Rob Price
Gutbrain Records
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Monday • 2010 April 26

Ennio Morricone joins us again for Claudia Cardinale Month.

Um, but once again I think we'll pick a Morricone score other than C'era una volta il West. Hey, Once Upon a Time in the West is one of the greatest soundtracks of all time, but we'll get around to it later. Maybe it will be Charles Bronson month again next November. (I doubt we're going to have a Henry Fonda month.)

But Morricone scored several movies starring Claudia Cardinale. The music for Corleone is wonderful. 10 tracks of it were released on a CD in 1995 (along with 12 tracks of Morricone's music from the movie Il Pentito).

Even though that release boasted of being the "WORLD PREMIERE COMPLETE RECORDING", a CD containing 22 tracks came out in 2007.

Ennio Morricone's Corleone is Soundtrack of the Week #110.

The first track, "Addio a Palermo", begins with a very "Moonlight Sonata" kind of melody, played on piano with strings accompaniment. It segues into a classic Morricone structure, smoothly undulating chains of notes. Then it's back to the initial theme again.

The second track, "Corleone", is in 6/8, as "Addio a Palermo" was as well. But that meter in the album opening had a much more even feel despite deliberate variation of tempo. "Corleone" sticks remorselessly to one slowish pace and stresses the first of every three notes, hammering the time signature into your brain. After developing a suspenseful atmosphere in this way, organ comes in with first a melody, then an on/off playing of one note held down. It's a hypnotic piece, and classic Morricone.

"Una Voce Dal Carcere" is a beautiful romantic piece for strings and piano. "Rivolta Popolare" suggests tension and excitement, again with strings and piano but with winds added near the end. "Addio al Figlio" is a reprise of the Beethovenesque "Addio a Palermo" and is followed by a reprise of "Corleone".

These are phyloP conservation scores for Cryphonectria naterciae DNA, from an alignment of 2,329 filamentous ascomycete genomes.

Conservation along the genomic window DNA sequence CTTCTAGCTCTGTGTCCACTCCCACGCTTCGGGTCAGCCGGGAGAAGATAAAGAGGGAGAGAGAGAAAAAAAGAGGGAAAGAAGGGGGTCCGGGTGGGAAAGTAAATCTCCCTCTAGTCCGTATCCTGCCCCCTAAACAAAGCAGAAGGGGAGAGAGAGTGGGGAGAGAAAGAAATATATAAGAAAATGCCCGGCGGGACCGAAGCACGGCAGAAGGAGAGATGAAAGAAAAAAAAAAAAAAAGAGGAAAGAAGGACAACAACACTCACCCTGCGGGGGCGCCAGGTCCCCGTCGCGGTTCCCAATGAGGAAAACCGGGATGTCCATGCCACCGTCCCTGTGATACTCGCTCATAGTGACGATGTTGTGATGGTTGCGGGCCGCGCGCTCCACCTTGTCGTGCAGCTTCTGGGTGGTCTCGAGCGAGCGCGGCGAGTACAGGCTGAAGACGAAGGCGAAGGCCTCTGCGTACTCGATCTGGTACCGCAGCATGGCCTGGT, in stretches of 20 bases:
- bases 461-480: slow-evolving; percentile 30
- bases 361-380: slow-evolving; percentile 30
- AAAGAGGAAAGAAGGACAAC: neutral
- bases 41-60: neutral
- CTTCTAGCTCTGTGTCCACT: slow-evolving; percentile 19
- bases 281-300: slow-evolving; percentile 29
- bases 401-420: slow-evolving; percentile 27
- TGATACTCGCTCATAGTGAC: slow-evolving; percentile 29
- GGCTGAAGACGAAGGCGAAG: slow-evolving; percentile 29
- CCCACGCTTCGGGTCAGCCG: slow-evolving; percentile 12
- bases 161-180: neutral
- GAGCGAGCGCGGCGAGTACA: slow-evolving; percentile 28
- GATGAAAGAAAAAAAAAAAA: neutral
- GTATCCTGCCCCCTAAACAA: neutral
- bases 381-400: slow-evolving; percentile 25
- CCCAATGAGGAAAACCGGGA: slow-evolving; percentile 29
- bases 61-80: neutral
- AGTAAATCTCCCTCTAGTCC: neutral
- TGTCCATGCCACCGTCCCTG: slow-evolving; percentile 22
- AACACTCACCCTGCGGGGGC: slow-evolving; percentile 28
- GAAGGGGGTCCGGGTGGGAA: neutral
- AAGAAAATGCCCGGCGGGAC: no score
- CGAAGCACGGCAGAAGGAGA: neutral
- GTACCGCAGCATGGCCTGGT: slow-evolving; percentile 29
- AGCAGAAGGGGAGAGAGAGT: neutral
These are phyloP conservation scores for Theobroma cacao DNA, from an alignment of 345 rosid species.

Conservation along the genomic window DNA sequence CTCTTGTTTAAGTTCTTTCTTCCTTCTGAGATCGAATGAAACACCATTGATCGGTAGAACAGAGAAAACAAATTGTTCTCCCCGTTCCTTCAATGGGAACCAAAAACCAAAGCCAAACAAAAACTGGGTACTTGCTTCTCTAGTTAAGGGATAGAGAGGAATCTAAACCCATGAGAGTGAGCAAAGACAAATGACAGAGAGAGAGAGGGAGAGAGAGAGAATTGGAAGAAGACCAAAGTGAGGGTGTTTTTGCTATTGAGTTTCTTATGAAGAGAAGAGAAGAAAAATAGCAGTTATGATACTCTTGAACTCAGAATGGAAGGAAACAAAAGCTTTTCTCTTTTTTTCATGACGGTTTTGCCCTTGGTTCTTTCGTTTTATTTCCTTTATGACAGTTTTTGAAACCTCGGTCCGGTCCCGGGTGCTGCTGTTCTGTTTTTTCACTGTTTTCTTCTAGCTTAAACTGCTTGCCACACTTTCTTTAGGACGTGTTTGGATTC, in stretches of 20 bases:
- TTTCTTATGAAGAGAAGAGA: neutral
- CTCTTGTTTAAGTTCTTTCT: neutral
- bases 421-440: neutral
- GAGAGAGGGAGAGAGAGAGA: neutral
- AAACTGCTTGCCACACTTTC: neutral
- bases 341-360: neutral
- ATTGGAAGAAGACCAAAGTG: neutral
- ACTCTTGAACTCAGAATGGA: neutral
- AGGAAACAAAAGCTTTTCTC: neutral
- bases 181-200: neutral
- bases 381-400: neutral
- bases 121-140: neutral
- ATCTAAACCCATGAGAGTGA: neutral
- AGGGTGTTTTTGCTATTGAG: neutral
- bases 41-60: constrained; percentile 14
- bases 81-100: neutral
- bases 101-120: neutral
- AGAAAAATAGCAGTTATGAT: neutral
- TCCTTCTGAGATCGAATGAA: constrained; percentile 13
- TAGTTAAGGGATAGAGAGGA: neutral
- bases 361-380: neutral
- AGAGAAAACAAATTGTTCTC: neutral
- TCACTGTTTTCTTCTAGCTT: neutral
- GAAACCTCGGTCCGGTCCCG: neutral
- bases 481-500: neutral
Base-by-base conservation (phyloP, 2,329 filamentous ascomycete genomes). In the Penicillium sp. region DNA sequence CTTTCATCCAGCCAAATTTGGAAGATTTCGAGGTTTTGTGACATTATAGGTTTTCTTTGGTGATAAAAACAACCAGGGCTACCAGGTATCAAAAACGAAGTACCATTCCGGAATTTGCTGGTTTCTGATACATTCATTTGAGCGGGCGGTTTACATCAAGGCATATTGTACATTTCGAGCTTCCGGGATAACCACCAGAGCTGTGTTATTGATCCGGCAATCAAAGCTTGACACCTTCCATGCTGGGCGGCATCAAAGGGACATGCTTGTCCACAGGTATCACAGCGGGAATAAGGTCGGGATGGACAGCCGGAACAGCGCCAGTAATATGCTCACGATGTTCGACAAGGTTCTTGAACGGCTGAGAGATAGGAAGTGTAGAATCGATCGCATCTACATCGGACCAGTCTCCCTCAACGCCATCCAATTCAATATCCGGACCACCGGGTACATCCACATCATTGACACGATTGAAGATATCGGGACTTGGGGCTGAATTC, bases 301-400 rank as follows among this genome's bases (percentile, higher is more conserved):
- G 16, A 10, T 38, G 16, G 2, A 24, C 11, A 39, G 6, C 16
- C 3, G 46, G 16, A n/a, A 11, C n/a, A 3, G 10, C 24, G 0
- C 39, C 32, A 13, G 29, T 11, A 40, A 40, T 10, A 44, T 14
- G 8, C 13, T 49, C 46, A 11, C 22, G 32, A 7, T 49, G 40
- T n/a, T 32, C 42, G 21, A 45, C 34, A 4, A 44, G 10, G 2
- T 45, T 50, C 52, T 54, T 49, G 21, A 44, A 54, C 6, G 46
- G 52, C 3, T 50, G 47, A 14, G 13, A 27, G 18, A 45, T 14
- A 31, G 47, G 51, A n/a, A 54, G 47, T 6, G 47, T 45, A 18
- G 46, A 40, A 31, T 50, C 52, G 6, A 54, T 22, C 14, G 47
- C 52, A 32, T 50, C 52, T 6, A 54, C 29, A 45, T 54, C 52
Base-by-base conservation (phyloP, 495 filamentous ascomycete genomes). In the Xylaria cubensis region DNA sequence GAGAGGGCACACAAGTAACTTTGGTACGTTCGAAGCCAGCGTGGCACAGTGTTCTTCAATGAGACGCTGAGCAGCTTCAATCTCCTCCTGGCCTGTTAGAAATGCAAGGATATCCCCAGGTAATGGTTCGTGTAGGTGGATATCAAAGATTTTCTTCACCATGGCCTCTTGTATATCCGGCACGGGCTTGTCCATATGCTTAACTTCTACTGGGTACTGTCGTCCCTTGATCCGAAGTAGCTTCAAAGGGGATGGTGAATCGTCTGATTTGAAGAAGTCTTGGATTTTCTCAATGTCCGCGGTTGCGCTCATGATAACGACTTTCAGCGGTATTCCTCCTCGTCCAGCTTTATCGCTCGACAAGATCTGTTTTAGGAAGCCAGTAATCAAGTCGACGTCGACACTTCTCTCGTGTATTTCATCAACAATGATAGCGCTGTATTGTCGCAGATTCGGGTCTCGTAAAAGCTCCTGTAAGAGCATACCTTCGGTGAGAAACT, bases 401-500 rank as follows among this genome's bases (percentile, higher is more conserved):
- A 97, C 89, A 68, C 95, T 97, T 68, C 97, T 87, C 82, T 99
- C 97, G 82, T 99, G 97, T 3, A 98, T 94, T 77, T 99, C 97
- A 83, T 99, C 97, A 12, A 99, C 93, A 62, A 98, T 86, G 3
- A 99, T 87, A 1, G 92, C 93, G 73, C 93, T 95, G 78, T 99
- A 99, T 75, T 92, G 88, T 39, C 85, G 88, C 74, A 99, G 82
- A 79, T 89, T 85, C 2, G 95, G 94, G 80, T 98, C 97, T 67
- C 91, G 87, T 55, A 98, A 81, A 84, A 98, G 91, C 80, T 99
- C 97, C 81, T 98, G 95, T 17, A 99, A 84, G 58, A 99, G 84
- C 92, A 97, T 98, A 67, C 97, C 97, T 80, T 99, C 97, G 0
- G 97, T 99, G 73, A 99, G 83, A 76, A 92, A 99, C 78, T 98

The seventh track on the record is "Cospirazione", a mysterious and atmospheric number that makes use of sustained notes from the wind section to create a kind of musical fog. Quotes from "Corleone" float to the surface. "In Tribunale" sounds like Morricone channeling Bernard Herrmann's more ethereal writing.

"Alla Donna" is a variation on the "Addio" theme. "Cassandra" is a suspense cue. Then there's another arrangement of "Una Voce Dal Carcere" followed by a "classical music" cue, "Celebrazione e Colazione". After this come reprises of "Addio a Palermo", "Cospirazione", "Corleone", "Una Voce Dal Carcere", "Addio a Palermo" again, "Cospirazione" again, "In Tribunale", "Una Voce Dal Carcere" again and one more "Addio a Palermo". (Somebody must have really loved "Addio a Palermo".)

The last track on the record is jazz source music in a hot New Orleans style. While the earlier release of the Corleone soundtrack managed to hit all the major themes, it didn't include this unique track.